General David Petraeus discusses new book 'Conflict: The Evolution of Warfare from 1945 to Ukraine'


Hundreds gathered at Congregation L’Dor V’Dor on Monday evening to hear one of the most impactful military minds of the modern world, talk about his new book, and the history and progress of global military conflicts.

Gen. David Petraeus joined former congressman Steve Israel — owner of Theodore’s Books in Oyster Bay — to discuss a wide range of topics, nearly all of which are covered in his book, “Conflict: The Evolution of Warfare from 1945 to Ukraine.” That includes the running of a counterinsurgency force, the war in Ukraine, and the even the Israel-Gaza conflict.

Israel, who has known the general since his time in Congress, explained their friendship developed through a mutual appreciation for history and its importance in understanding the modern world. He added Petraeus was one of the first who recommended David McCullough’s book about Theodore Roosevelt,

“Mornings on Horseback,” and was struck by the general’s scholarly approach to command.

“He said, ‘Congressman, if you really want to understand present conflict and how to deal with challenges, you have to read,’” Israel said. “That’s really how this relationship developed.”

“Conflict,” co-written by British historian Andrew Roberts, covers the evolution of modern warfare from the end of World War II up to Russia’s 2022 invasion of Ukraine. Petraeus — a commander in Iraq and Afghanistan who also served as the director of the CIA — discussed how “strategic leadership,” one of the book’s main themes, define modern warfare, and how it’s applicable to daily life.

“You have to craft the right strategy, based on a very detailed understanding of your forces — the enemy forces, the physical terrain, the human terrain, the neighborhood, how the country is supposed to work, how it really works — all of these details,” Petraeus said. “In the case of Iraq (in 2003), it was the different religions, the sects, the tribes, the political parties — all of the other elements that are present in that particular context — and I’ll note that we didn’t have a sufficient understanding of that when we went into Iraq, as we found.”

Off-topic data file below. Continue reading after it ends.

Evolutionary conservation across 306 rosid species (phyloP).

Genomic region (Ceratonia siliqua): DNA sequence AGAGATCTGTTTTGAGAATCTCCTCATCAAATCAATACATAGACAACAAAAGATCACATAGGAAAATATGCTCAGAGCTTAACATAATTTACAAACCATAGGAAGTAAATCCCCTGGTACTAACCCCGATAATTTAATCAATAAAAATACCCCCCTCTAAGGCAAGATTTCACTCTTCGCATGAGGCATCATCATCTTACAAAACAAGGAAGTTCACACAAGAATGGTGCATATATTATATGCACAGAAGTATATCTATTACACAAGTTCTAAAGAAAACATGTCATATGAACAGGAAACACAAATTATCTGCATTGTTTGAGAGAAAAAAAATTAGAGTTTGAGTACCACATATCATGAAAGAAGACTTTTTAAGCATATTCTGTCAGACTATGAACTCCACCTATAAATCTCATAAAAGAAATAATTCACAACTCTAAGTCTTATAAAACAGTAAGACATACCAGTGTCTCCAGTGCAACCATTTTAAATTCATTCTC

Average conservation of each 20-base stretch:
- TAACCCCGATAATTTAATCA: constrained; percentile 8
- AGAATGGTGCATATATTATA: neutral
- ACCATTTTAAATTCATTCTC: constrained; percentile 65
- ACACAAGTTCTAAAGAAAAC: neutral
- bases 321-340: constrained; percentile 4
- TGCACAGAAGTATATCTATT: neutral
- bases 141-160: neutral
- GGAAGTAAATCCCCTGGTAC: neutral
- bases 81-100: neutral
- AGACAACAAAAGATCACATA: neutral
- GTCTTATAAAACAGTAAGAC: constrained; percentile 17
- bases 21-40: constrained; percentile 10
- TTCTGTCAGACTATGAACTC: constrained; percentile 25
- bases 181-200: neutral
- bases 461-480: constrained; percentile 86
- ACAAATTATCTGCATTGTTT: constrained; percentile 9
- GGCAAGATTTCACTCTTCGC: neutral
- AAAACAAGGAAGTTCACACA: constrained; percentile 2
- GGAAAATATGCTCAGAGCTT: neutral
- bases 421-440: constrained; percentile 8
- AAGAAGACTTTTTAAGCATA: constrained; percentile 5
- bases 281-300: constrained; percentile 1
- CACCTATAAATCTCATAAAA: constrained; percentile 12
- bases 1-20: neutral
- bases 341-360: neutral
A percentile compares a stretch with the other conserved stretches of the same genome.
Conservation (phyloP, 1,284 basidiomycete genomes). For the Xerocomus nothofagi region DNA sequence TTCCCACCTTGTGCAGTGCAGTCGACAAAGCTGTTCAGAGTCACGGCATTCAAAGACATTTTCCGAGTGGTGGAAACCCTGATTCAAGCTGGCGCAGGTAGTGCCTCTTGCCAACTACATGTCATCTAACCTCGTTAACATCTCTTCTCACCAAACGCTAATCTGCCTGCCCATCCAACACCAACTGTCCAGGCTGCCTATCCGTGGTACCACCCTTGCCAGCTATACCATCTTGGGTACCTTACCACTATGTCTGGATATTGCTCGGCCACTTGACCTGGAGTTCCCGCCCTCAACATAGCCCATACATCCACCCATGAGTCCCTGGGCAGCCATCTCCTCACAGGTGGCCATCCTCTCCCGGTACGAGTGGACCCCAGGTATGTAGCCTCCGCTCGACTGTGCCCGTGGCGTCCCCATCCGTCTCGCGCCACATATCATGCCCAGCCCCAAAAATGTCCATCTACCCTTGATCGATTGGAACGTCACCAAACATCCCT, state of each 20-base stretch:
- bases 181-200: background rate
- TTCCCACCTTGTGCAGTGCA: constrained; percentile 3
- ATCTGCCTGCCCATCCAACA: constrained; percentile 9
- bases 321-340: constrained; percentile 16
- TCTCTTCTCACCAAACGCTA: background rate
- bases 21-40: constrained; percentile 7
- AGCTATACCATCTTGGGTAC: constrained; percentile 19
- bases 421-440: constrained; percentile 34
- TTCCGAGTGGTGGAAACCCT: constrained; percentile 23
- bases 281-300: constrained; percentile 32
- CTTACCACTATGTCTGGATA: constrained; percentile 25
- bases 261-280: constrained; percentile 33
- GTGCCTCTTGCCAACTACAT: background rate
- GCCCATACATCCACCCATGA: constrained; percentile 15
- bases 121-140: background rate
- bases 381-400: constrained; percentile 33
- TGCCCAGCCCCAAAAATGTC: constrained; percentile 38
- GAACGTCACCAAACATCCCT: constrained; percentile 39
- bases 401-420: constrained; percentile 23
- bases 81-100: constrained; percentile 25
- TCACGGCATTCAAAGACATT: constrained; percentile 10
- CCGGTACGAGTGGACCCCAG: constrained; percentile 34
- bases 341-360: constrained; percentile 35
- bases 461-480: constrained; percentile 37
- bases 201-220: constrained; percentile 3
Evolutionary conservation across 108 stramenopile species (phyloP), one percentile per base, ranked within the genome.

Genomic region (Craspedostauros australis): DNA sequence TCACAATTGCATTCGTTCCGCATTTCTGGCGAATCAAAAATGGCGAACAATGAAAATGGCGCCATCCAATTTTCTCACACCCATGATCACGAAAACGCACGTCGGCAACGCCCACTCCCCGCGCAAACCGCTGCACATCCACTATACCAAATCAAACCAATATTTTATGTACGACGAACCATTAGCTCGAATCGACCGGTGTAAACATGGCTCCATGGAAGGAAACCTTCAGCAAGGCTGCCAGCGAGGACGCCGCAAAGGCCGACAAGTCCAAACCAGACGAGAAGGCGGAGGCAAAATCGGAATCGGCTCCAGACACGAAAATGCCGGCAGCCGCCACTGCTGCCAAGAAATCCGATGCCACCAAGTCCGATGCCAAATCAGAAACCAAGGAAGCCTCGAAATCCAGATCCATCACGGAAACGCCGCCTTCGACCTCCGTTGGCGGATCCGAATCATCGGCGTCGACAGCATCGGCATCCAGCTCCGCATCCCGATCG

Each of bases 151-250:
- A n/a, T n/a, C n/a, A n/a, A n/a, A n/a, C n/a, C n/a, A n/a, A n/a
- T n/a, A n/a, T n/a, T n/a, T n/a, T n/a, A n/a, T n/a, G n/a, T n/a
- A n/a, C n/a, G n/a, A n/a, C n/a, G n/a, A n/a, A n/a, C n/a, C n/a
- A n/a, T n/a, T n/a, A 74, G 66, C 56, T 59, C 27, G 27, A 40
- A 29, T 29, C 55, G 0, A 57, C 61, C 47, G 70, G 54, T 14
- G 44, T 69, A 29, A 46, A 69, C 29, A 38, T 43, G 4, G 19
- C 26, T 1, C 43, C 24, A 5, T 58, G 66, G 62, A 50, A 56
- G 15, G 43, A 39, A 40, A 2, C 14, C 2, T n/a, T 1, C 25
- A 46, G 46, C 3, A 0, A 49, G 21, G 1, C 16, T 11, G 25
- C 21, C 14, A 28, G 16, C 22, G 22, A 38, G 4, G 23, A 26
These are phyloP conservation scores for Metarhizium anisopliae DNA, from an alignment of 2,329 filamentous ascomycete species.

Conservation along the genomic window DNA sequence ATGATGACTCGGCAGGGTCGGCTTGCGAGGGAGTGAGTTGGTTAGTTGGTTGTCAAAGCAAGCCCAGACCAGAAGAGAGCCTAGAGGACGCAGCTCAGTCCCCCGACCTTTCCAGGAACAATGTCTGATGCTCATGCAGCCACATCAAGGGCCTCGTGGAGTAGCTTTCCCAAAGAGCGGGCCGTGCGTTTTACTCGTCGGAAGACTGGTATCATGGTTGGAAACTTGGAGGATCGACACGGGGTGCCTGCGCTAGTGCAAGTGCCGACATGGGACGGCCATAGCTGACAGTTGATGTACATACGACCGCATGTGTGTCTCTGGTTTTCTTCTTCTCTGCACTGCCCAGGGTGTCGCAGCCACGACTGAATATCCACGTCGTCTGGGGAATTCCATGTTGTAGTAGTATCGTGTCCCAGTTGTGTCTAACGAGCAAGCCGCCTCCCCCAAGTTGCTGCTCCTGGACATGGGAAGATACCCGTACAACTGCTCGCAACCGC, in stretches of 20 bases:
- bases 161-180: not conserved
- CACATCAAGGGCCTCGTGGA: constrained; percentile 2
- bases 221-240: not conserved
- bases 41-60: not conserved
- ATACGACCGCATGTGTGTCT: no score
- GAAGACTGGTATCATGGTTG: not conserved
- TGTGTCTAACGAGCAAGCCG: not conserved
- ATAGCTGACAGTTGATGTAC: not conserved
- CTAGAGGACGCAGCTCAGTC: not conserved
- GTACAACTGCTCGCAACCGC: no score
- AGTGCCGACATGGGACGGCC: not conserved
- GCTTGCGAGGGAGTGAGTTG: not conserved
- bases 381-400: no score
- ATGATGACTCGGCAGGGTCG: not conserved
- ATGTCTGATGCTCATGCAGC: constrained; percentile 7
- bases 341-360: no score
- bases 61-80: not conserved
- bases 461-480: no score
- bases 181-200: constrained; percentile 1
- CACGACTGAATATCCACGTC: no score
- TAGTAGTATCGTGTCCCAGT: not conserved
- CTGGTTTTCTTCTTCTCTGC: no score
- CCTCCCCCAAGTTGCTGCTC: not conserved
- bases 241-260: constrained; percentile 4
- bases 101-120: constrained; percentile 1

Petraeus also focused on the numerous lessons that could be learned from the wars of the latter half of the 20th century, like those in Vietnam, as well as the 1973 Yom Kippur War between Israel and a coalition of Arab countries led by Egypt and Syria.

When it comes to more recent conflicts, like the one between Russia and Ukraine, Petraeus described it as being “about as ‘right versus wrong’ as it gets in life,” comparing the strategic styles of Volodymyr Zelenskyy and Vladimir Putin.

“This is a brutal, unprovoked invasion of a country by a kleptocrat who doesn’t believe that country has the right to exist,” Petraeus said of Putin.

“Henry Kissinger rightly said that ‘NATO’s security now begins at the Ukraine/Russia border,’ and the sooner that (Israel and former U.S. Rep. Peter King’s) successors in the House in particular can get their act together and agree with the Senate on this supplemental bill that will provide the additional assistance that Ukraine so desperately needs … the better off we’ll be.”

Israel started his series of conversations with authors after he left Congress in 2017, viewing it as a way to bridge the political divide while providing relevant, unbiased information to patrons of Theodore’s.

He told the Herald ahead of the discussion he found Petraeus to be “one of the most insightful and deep thinkers in the military.”

“I learned from him that I can’t understand modern-day complexities or strategic complexities without understanding history,” Israel said.

The retired general’s book — “Conflict: The Evolution of Warfare from 1945 to Ukraine” — is available where books are sold, including at Theodore’s Books on Audrey Avenue in Oyster Bay.